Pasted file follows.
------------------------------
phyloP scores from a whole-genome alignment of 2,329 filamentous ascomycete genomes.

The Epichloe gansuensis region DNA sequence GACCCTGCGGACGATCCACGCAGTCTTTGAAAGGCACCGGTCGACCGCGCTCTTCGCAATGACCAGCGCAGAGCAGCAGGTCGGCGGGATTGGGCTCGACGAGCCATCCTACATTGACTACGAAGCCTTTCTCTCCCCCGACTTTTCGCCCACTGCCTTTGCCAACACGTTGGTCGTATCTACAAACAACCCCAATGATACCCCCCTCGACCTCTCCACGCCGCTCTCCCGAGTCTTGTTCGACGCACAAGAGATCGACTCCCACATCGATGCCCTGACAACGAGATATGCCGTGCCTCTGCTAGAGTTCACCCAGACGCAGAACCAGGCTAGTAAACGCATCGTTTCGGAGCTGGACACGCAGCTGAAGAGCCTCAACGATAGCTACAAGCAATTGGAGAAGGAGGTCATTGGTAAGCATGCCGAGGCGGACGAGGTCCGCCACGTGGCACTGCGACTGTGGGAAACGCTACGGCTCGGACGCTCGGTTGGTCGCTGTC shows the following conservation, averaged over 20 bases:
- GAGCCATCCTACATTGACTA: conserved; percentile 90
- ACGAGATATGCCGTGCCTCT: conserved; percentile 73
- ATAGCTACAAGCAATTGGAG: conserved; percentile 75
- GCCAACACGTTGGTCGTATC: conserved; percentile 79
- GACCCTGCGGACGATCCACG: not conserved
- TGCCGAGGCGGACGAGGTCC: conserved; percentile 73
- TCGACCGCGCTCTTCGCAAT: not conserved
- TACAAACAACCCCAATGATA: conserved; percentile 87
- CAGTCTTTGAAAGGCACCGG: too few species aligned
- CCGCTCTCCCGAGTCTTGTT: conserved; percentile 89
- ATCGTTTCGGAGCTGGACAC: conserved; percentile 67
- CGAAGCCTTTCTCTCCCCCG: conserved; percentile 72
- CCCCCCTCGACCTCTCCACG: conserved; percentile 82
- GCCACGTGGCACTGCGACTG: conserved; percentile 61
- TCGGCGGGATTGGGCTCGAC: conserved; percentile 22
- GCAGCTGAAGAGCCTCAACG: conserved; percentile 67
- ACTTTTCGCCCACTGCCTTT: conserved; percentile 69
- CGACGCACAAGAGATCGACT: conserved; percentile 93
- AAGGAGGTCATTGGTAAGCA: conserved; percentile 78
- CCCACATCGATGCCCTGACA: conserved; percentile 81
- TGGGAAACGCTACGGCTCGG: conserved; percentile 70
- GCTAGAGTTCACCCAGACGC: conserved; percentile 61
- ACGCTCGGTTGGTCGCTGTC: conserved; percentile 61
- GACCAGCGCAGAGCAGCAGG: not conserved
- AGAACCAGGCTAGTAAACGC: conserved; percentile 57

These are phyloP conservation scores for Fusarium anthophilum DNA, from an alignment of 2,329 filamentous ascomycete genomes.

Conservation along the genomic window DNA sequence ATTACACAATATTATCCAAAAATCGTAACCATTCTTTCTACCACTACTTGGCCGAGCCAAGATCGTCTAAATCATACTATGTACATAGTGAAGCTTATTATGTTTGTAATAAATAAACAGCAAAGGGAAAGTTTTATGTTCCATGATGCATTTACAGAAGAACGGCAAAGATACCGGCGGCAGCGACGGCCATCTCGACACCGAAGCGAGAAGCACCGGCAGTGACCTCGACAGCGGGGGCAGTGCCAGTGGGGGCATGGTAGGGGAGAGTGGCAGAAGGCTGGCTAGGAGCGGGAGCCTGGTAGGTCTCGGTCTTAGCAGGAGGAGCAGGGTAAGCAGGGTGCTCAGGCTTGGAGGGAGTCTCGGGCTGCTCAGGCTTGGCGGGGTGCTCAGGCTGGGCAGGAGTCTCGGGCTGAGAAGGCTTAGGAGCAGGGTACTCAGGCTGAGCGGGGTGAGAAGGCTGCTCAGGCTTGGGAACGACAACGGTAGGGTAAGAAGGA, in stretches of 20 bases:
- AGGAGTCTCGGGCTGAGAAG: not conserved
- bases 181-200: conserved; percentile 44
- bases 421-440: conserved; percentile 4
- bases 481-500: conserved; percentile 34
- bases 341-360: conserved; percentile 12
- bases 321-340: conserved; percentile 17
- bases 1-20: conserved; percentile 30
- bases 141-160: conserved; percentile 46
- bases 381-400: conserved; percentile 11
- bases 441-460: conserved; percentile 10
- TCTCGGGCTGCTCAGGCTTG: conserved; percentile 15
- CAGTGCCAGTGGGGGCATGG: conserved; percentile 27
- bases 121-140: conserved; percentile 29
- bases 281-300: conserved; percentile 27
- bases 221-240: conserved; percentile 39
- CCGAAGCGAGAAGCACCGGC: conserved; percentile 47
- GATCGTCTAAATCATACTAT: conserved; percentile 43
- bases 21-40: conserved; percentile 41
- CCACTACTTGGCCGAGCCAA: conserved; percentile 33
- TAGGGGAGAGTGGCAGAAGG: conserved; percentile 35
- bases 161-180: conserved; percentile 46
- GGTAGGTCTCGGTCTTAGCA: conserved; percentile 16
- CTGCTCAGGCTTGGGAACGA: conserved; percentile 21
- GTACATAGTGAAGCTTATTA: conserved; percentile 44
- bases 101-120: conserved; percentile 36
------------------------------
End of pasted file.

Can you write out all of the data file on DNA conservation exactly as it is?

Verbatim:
phyloP scores from a whole-genome alignment of 2,329 filamentous ascomycete genomes.

The Epichloe gansuensis region DNA sequence GACCCTGCGGACGATCCACGCAGTCTTTGAAAGGCACCGGTCGACCGCGCTCTTCGCAATGACCAGCGCAGAGCAGCAGGTCGGCGGGATTGGGCTCGACGAGCCATCCTACATTGACTACGAAGCCTTTCTCTCCCCCGACTTTTCGCCCACTGCCTTTGCCAACACGTTGGTCGTATCTACAAACAACCCCAATGATACCCCCCTCGACCTCTCCACGCCGCTCTCCCGAGTCTTGTTCGACGCACAAGAGATCGACTCCCACATCGATGCCCTGACAACGAGATATGCCGTGCCTCTGCTAGAGTTCACCCAGACGCAGAACCAGGCTAGTAAACGCATCGTTTCGGAGCTGGACACGCAGCTGAAGAGCCTCAACGATAGCTACAAGCAATTGGAGAAGGAGGTCATTGGTAAGCATGCCGAGGCGGACGAGGTCCGCCACGTGGCACTGCGACTGTGGGAAACGCTACGGCTCGGACGCTCGGTTGGTCGCTGTC shows the following conservation, averaged over 20 bases:
- GAGCCATCCTACATTGACTA: conserved; percentile 90
- ACGAGATATGCCGTGCCTCT: conserved; percentile 73
- ATAGCTACAAGCAATTGGAG: conserved; percentile 75
- GCCAACACGTTGGTCGTATC: conserved; percentile 79
- GACCCTGCGGACGATCCACG: not conserved
- TGCCGAGGCGGACGAGGTCC: conserved; percentile 73
- TCGACCGCGCTCTTCGCAAT: not conserved
- TACAAACAACCCCAATGATA: conserved; percentile 87
- CAGTCTTTGAAAGGCACCGG: too few species aligned
- CCGCTCTCCCGAGTCTTGTT: conserved; percentile 89
- ATCGTTTCGGAGCTGGACAC: conserved; percentile 67
- CGAAGCCTTTCTCTCCCCCG: conserved; percentile 72
- CCCCCCTCGACCTCTCCACG: conserved; percentile 82
- GCCACGTGGCACTGCGACTG: conserved; percentile 61
- TCGGCGGGATTGGGCTCGAC: conserved; percentile 22
- GCAGCTGAAGAGCCTCAACG: conserved; percentile 67
- ACTTTTCGCCCACTGCCTTT: conserved; percentile 69
- CGACGCACAAGAGATCGACT: conserved; percentile 93
- AAGGAGGTCATTGGTAAGCA: conserved; percentile 78
- CCCACATCGATGCCCTGACA: conserved; percentile 81
- TGGGAAACGCTACGGCTCGG: conserved; percentile 70
- GCTAGAGTTCACCCAGACGC: conserved; percentile 61
- ACGCTCGGTTGGTCGCTGTC: conserved; percentile 61
- GACCAGCGCAGAGCAGCAGG: not conserved
- AGAACCAGGCTAGTAAACGC: conserved; percentile 57

These are phyloP conservation scores for Fusarium anthophilum DNA, from an alignment of 2,329 filamentous ascomycete genomes.

Conservation along the genomic window DNA sequence ATTACACAATATTATCCAAAAATCGTAACCATTCTTTCTACCACTACTTGGCCGAGCCAAGATCGTCTAAATCATACTATGTACATAGTGAAGCTTATTATGTTTGTAATAAATAAACAGCAAAGGGAAAGTTTTATGTTCCATGATGCATTTACAGAAGAACGGCAAAGATACCGGCGGCAGCGACGGCCATCTCGACACCGAAGCGAGAAGCACCGGCAGTGACCTCGACAGCGGGGGCAGTGCCAGTGGGGGCATGGTAGGGGAGAGTGGCAGAAGGCTGGCTAGGAGCGGGAGCCTGGTAGGTCTCGGTCTTAGCAGGAGGAGCAGGGTAAGCAGGGTGCTCAGGCTTGGAGGGAGTCTCGGGCTGCTCAGGCTTGGCGGGGTGCTCAGGCTGGGCAGGAGTCTCGGGCTGAGAAGGCTTAGGAGCAGGGTACTCAGGCTGAGCGGGGTGAGAAGGCTGCTCAGGCTTGGGAACGACAACGGTAGGGTAAGAAGGA, in stretches of 20 bases:
- AGGAGTCTCGGGCTGAGAAG: not conserved
- bases 181-200: conserved; percentile 44
- bases 421-440: conserved; percentile 4
- bases 481-500: conserved; percentile 34
- bases 341-360: conserved; percentile 12
- bases 321-340: conserved; percentile 17
- bases 1-20: conserved; percentile 30
- bases 141-160: conserved; percentile 46
- bases 381-400: conserved; percentile 11
- bases 441-460: conserved; percentile 10
- TCTCGGGCTGCTCAGGCTTG: conserved; percentile 15
- CAGTGCCAGTGGGGGCATGG: conserved; percentile 27
- bases 121-140: conserved; percentile 29
- bases 281-300: conserved; percentile 27
- bases 221-240: conserved; percentile 39
- CCGAAGCGAGAAGCACCGGC: conserved; percentile 47
- GATCGTCTAAATCATACTAT: conserved; percentile 43
- bases 21-40: conserved; percentile 41
- CCACTACTTGGCCGAGCCAA: conserved; percentile 33
- TAGGGGAGAGTGGCAGAAGG: conserved; percentile 35
- bases 161-180: conserved; percentile 46
- GGTAGGTCTCGGTCTTAGCA: conserved; percentile 16
- CTGCTCAGGCTTGGGAACGA: conserved; percentile 21
- GTACATAGTGAAGCTTATTA: conserved; percentile 44
- bases 101-120: conserved; percentile 36